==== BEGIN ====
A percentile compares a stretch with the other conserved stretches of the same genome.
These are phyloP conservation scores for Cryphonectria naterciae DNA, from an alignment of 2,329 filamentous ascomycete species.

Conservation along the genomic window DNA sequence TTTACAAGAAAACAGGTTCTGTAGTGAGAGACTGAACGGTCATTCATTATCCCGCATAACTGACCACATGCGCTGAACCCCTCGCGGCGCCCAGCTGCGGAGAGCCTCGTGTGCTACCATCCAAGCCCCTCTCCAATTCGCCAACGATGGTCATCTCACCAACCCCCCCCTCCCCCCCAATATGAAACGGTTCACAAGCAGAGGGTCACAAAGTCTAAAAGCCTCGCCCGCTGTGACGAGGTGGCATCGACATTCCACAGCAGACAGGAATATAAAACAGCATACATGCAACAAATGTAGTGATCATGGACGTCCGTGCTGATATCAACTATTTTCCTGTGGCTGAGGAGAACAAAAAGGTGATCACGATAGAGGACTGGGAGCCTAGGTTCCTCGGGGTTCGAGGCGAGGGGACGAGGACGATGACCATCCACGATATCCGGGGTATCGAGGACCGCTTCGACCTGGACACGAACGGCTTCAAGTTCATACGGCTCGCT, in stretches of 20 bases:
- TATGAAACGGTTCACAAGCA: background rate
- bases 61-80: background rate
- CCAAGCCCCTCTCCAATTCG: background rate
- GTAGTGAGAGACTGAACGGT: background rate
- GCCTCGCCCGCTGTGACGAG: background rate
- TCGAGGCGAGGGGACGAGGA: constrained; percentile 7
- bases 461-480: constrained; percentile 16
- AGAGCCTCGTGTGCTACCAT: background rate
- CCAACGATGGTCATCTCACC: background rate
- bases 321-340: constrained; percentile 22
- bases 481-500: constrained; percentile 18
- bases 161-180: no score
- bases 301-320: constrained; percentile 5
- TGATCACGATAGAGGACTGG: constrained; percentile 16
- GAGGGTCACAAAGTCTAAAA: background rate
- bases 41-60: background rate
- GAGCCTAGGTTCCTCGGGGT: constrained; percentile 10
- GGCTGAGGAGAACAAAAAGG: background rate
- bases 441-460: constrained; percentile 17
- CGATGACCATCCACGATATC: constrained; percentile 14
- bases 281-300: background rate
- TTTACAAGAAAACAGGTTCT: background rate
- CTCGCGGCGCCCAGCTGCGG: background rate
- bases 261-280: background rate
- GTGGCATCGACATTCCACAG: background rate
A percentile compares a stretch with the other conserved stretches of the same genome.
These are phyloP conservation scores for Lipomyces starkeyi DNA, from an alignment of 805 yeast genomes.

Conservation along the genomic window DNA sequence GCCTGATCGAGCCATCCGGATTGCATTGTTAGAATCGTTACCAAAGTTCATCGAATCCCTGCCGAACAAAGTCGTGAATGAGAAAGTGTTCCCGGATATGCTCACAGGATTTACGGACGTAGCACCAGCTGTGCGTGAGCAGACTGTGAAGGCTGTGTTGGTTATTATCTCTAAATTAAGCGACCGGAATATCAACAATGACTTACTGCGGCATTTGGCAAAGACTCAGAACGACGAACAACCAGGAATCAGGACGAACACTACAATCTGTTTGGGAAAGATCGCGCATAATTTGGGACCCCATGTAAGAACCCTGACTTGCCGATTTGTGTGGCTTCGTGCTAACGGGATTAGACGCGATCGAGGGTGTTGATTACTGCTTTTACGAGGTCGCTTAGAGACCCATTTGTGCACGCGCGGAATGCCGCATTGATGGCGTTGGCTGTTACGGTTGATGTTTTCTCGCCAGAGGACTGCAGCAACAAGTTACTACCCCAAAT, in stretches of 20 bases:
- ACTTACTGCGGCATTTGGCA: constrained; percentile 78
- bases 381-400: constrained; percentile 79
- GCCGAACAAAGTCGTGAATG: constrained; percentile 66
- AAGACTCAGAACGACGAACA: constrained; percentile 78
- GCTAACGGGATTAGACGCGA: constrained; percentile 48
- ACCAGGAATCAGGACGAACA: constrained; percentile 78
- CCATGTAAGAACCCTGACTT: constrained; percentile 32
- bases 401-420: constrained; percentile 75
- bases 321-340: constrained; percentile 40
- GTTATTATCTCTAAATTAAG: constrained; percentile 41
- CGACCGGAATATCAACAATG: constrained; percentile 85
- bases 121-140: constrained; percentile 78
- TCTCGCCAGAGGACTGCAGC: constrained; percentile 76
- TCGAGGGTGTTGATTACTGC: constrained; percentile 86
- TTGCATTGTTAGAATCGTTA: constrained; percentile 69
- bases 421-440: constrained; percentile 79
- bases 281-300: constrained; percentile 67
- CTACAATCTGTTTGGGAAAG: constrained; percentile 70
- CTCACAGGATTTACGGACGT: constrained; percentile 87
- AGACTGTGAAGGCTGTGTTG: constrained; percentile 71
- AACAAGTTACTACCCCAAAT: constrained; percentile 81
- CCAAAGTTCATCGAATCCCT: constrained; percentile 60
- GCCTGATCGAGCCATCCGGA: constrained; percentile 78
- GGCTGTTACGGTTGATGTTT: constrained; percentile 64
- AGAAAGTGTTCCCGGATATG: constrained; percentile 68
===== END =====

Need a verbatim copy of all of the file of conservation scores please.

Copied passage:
A percentile compares a stretch with the other conserved stretches of the same genome.
These are phyloP conservation scores for Cryphonectria naterciae DNA, from an alignment of 2,329 filamentous ascomycete species.

Conservation along the genomic window DNA sequence TTTACAAGAAAACAGGTTCTGTAGTGAGAGACTGAACGGTCATTCATTATCCCGCATAACTGACCACATGCGCTGAACCCCTCGCGGCGCCCAGCTGCGGAGAGCCTCGTGTGCTACCATCCAAGCCCCTCTCCAATTCGCCAACGATGGTCATCTCACCAACCCCCCCCTCCCCCCCAATATGAAACGGTTCACAAGCAGAGGGTCACAAAGTCTAAAAGCCTCGCCCGCTGTGACGAGGTGGCATCGACATTCCACAGCAGACAGGAATATAAAACAGCATACATGCAACAAATGTAGTGATCATGGACGTCCGTGCTGATATCAACTATTTTCCTGTGGCTGAGGAGAACAAAAAGGTGATCACGATAGAGGACTGGGAGCCTAGGTTCCTCGGGGTTCGAGGCGAGGGGACGAGGACGATGACCATCCACGATATCCGGGGTATCGAGGACCGCTTCGACCTGGACACGAACGGCTTCAAGTTCATACGGCTCGCT, in stretches of 20 bases:
- TATGAAACGGTTCACAAGCA: background rate
- bases 61-80: background rate
- CCAAGCCCCTCTCCAATTCG: background rate
- GTAGTGAGAGACTGAACGGT: background rate
- GCCTCGCCCGCTGTGACGAG: background rate
- TCGAGGCGAGGGGACGAGGA: constrained; percentile 7
- bases 461-480: constrained; percentile 16
- AGAGCCTCGTGTGCTACCAT: background rate
- CCAACGATGGTCATCTCACC: background rate
- bases 321-340: constrained; percentile 22
- bases 481-500: constrained; percentile 18
- bases 161-180: no score
- bases 301-320: constrained; percentile 5
- TGATCACGATAGAGGACTGG: constrained; percentile 16
- GAGGGTCACAAAGTCTAAAA: background rate
- bases 41-60: background rate
- GAGCCTAGGTTCCTCGGGGT: constrained; percentile 10
- GGCTGAGGAGAACAAAAAGG: background rate
- bases 441-460: constrained; percentile 17
- CGATGACCATCCACGATATC: constrained; percentile 14
- bases 281-300: background rate
- TTTACAAGAAAACAGGTTCT: background rate
- CTCGCGGCGCCCAGCTGCGG: background rate
- bases 261-280: background rate
- GTGGCATCGACATTCCACAG: background rate
A percentile compares a stretch with the other conserved stretches of the same genome.
These are phyloP conservation scores for Lipomyces starkeyi DNA, from an alignment of 805 yeast genomes.

Conservation along the genomic window DNA sequence GCCTGATCGAGCCATCCGGATTGCATTGTTAGAATCGTTACCAAAGTTCATCGAATCCCTGCCGAACAAAGTCGTGAATGAGAAAGTGTTCCCGGATATGCTCACAGGATTTACGGACGTAGCACCAGCTGTGCGTGAGCAGACTGTGAAGGCTGTGTTGGTTATTATCTCTAAATTAAGCGACCGGAATATCAACAATGACTTACTGCGGCATTTGGCAAAGACTCAGAACGACGAACAACCAGGAATCAGGACGAACACTACAATCTGTTTGGGAAAGATCGCGCATAATTTGGGACCCCATGTAAGAACCCTGACTTGCCGATTTGTGTGGCTTCGTGCTAACGGGATTAGACGCGATCGAGGGTGTTGATTACTGCTTTTACGAGGTCGCTTAGAGACCCATTTGTGCACGCGCGGAATGCCGCATTGATGGCGTTGGCTGTTACGGTTGATGTTTTCTCGCCAGAGGACTGCAGCAACAAGTTACTACCCCAAAT, in stretches of 20 bases:
- ACTTACTGCGGCATTTGGCA: constrained; percentile 78
- bases 381-400: constrained; percentile 79
- GCCGAACAAAGTCGTGAATG: constrained; percentile 66
- AAGACTCAGAACGACGAACA: constrained; percentile 78
- GCTAACGGGATTAGACGCGA: constrained; percentile 48
- ACCAGGAATCAGGACGAACA: constrained; percentile 78
- CCATGTAAGAACCCTGACTT: constrained; percentile 32
- bases 401-420: constrained; percentile 75
- bases 321-340: constrained; percentile 40
- GTTATTATCTCTAAATTAAG: constrained; percentile 41
- CGACCGGAATATCAACAATG: constrained; percentile 85
- bases 121-140: constrained; percentile 78
- TCTCGCCAGAGGACTGCAGC: constrained; percentile 76
- TCGAGGGTGTTGATTACTGC: constrained; percentile 86
- TTGCATTGTTAGAATCGTTA: constrained; percentile 69
- bases 421-440: constrained; percentile 79
- bases 281-300: constrained; percentile 67
- CTACAATCTGTTTGGGAAAG: constrained; percentile 70
- CTCACAGGATTTACGGACGT: constrained; percentile 87
- AGACTGTGAAGGCTGTGTTG: constrained; percentile 71
- AACAAGTTACTACCCCAAAT: constrained; percentile 81
- CCAAAGTTCATCGAATCCCT: constrained; percentile 60
- GCCTGATCGAGCCATCCGGA: constrained; percentile 78
- GGCTGTTACGGTTGATGTTT: constrained; percentile 64
- AGAAAGTGTTCCCGGATATG: constrained; percentile 68